On Jun 3, 2017, at 1:40 AM, Nathaniel Smith <firstname.lastname@example.org
On Fri, Jun 2, 2017 at 8:38 PM, Donald Stufft <email@example.com
On Jun 2, 2017, at 10:14 PM, Nathaniel Smith <firstname.lastname@example.org> wrote:
So far my belief is that packages with expensive build processes are
going to ignore you and implement, ship, document, and recommend the
direct source-tree->wheel path for developer builds. You can force the
command have a name that doesn't start with "pip", but it's still
going to exist and be used. Why wouldn't it? It's trivial to implement
and it works, and I haven't heard any alternative proposals that have
either of those properties. 
If someone wants to implement a direct-to-wheel build tool and have it
compete with ``pip install .`` they’re more than welcome to. Competition is
healthy and at the very worst case it could validate either the idea that
direct-to-wheel is important enough that people will gladly overcome the
relatively small barrier of having to install another tool and then we have
data to indicate maybe we need to rethink things or it could validate the
idea that it’s not important enough and leave things as they are.
I went and looked through all 105 pages of pip’s issues (open and closed)
and made several searches using any keyword I could think of looking for any
issue where someone asked for this. The only times I can find anyone asking
for this were you and Ralf Gommers as part of the extended discussion around
this set of PEPs and I’ve not been able to find a single other person asking
for it or complaining about it.
That's because until now, the message that everyone has received over
and over is that the way you install a package from a directory on
python setup.py install
and this does incremental builds. (My experience is that even today,
most people are surprised to learn that 'pip install' accepts
I’m not sure this is true? I mean I’m sure it’s true that for *some* people that’s the message they get, but we see a reasonable volume of bug reports and the like from people passing a path to pip that it’s not hardly an un(der)used feature in the slightest. We have zero metrics so I suspect there is no way to answer which one is used more than the other though. I think writing either one off as “nobody uses that method” is likely to be the wrong answer.
Pip is generally used widely enough in enough different scenarios that it is unusual for any feature it has (even ones that are completely undocumented and requires diving in the source code!) to not be used by a decent chunk of people. I’m not saying that zero people exist that would want this (indeed, there is at least two!) but that it has obviously not been pressing enough to need it that someone felt the need to open a ticket or ask for it before.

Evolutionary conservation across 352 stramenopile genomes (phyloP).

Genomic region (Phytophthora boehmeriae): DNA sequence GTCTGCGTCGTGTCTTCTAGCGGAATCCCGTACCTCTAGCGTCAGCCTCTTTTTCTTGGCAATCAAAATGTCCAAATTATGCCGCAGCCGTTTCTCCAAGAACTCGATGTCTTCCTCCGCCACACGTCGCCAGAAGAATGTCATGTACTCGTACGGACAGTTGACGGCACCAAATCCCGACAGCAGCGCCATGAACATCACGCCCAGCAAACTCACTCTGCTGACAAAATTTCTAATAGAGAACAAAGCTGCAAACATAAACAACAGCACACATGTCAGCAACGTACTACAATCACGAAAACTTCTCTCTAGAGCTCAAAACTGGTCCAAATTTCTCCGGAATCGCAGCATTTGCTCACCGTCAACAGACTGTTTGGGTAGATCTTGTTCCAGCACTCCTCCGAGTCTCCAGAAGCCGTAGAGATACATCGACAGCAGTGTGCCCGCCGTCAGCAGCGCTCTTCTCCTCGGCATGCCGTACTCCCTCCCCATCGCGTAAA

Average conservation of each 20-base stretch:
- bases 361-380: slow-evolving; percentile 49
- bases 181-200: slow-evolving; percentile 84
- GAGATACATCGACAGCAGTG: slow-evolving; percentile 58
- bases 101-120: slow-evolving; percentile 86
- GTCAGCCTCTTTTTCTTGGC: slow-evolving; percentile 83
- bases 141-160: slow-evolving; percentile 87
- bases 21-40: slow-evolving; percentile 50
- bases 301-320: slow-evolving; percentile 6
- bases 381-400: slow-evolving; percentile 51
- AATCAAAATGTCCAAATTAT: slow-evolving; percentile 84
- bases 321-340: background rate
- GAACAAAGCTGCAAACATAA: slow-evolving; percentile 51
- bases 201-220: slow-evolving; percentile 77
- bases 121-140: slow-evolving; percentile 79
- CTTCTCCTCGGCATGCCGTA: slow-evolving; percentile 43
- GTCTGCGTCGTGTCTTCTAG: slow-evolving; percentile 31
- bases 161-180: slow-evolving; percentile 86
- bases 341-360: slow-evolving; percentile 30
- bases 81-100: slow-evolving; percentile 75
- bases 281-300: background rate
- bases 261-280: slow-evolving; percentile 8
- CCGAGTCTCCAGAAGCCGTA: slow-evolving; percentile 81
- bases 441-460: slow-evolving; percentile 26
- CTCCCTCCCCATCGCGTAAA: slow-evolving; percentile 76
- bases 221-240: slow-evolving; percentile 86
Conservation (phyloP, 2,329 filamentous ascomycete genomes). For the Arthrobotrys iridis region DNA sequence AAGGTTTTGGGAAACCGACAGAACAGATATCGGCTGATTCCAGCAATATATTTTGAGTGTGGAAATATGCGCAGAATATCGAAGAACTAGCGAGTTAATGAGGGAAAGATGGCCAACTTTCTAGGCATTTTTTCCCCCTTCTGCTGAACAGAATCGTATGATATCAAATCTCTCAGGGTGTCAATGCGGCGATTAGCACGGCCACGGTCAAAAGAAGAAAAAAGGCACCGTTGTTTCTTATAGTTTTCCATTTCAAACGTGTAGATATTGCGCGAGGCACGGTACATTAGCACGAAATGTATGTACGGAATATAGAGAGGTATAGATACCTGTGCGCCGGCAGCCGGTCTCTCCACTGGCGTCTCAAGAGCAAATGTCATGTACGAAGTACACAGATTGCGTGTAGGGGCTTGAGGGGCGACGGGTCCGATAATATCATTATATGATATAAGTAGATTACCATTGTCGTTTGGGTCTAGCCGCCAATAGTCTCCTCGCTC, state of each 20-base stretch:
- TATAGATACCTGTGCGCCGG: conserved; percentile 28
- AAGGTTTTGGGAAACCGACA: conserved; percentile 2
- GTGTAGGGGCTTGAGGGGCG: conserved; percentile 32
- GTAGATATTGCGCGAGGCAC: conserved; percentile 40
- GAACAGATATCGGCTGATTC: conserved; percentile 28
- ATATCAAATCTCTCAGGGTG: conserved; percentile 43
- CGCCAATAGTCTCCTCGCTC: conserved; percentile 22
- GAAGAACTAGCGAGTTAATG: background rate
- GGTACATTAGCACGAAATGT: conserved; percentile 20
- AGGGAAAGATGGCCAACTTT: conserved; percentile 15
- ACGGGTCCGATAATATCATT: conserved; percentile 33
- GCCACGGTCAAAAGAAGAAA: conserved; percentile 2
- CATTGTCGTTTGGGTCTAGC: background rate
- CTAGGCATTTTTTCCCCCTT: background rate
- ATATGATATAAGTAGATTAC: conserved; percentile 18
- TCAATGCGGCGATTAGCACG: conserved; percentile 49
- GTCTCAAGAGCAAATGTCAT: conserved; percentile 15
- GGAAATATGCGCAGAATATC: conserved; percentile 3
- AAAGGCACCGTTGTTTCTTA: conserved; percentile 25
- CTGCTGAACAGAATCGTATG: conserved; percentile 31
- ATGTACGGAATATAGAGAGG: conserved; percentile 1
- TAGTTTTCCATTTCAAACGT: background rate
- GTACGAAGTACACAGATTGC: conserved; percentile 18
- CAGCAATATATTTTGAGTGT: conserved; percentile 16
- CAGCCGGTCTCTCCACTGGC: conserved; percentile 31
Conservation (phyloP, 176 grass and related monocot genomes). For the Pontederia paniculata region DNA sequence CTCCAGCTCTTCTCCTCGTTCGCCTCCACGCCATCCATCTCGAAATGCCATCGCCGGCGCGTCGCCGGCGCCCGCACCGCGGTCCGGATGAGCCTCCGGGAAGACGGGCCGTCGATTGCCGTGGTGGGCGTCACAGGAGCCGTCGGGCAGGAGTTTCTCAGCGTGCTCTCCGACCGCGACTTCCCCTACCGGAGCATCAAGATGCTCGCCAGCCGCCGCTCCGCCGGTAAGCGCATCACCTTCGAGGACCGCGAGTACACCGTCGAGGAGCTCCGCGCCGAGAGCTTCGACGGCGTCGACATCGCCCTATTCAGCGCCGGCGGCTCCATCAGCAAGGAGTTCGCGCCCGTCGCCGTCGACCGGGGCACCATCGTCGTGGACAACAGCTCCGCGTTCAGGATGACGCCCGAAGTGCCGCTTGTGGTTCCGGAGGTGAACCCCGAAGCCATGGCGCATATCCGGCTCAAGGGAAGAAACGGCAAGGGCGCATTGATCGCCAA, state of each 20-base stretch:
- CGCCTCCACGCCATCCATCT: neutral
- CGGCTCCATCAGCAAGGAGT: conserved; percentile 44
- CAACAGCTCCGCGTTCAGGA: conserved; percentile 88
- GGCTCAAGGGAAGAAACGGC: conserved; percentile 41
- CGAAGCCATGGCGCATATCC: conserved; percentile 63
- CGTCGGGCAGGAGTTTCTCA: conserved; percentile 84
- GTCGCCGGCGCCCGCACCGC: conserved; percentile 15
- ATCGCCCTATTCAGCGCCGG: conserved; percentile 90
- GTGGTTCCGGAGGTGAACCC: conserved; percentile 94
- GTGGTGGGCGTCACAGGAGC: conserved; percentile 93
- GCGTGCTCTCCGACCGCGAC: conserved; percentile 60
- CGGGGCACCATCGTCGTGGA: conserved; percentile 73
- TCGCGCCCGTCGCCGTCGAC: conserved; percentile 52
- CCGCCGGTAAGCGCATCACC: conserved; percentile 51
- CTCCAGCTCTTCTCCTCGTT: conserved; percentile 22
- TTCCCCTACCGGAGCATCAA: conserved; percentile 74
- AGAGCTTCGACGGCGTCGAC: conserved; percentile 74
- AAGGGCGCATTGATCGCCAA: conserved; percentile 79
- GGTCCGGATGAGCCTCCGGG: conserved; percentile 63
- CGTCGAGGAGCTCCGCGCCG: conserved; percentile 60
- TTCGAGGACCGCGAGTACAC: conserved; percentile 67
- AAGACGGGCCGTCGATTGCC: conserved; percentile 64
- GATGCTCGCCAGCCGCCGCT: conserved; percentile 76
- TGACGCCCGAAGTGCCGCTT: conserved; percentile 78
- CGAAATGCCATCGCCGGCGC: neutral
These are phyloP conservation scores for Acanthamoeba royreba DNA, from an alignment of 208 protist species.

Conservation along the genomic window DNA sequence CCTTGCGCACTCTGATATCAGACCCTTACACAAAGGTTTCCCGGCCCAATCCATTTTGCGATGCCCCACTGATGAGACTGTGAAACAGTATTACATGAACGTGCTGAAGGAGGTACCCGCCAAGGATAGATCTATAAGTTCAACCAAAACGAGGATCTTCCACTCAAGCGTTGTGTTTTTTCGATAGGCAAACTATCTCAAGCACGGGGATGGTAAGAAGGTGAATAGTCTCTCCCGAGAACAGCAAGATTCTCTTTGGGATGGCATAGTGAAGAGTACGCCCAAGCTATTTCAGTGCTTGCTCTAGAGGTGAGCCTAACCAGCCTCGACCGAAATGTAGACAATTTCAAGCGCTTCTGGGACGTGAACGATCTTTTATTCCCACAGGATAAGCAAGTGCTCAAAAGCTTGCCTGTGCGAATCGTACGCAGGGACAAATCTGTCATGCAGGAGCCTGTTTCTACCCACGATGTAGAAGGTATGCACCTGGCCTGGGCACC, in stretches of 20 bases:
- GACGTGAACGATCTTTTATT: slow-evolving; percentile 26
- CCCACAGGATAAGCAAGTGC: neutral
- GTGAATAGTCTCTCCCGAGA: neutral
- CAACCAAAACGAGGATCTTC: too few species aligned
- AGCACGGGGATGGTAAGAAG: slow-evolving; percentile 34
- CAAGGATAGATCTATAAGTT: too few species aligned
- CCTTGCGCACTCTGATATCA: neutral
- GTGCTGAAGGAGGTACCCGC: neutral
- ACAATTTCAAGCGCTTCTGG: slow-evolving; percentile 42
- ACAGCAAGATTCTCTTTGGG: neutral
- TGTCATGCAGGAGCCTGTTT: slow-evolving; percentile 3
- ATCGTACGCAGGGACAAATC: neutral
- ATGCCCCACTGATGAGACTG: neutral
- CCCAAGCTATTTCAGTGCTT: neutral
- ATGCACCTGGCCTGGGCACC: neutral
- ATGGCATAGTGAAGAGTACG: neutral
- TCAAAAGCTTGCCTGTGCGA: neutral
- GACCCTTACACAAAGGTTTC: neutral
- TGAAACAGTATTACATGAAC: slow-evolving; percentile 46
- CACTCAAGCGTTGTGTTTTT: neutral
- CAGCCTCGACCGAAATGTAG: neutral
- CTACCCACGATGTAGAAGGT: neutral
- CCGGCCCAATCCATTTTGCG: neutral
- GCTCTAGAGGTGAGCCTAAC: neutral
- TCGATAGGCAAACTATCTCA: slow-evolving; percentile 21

In our glorious PEP 517 future, we have to teach everyone to stop
using 'setup.py install' and instead use 'pip install .'. This switch
enables a glorious new future of non-distutils-based build systems and
fixes a bunch of other brokenness at the same time, hooray, BUT
currently switching to 'pip install' also causes a regression for
everyone who's used to incremental builds working.
Ralf and I noticed this because we were looking at getting a head
start on the glorious future by making 'pip install' mandatory for
numpy and scipy. The reason no-one else has noticed is that we're
among the few people that have tried using 'pip install' as their
standard install-from-working-tree command. But soon there will be
One thing I’d note is that as far as I can tell, neither the current copy of the PEP, nor my PR or Thomas’ PR or any of the discussions here have talked about having the interface itself mandate calling build_sdist prior to calling build_wheel. I’m personally fine if we want the interface to allow it (and I assumed we would TBH) and explicitly calling that out.
That means that whether or not you call build_sdist (or some copy files hook) first effectively ends up being an implementation detail of the frontend in question. That would allow pip to build the sdist (or do the copy thing) first but another tool could implement it the other way (and installing a local wheel is so simple that you could pretty easily implement that and just shell out to pip for the rest if you wanted).
That also means that we can adjust our answer to it in the future. If such a tool gets built and a lot of people end up using it and asking for it in pip, we can revisit that decision in a future version of pip. Part of the stand off here is the pip developers view it as a regression if we stop building in isolation and you view it as a regression if incremental/inplace builds are not supported. Both can be true! It’s the opinion of the pip developers who have spoken so far that for us, the risk of our regressions is high enough we don’t currently feel comfortable changing that behavior.
However, what I was able to find was what appears to be the original reason
pip started copying the directory to begin with,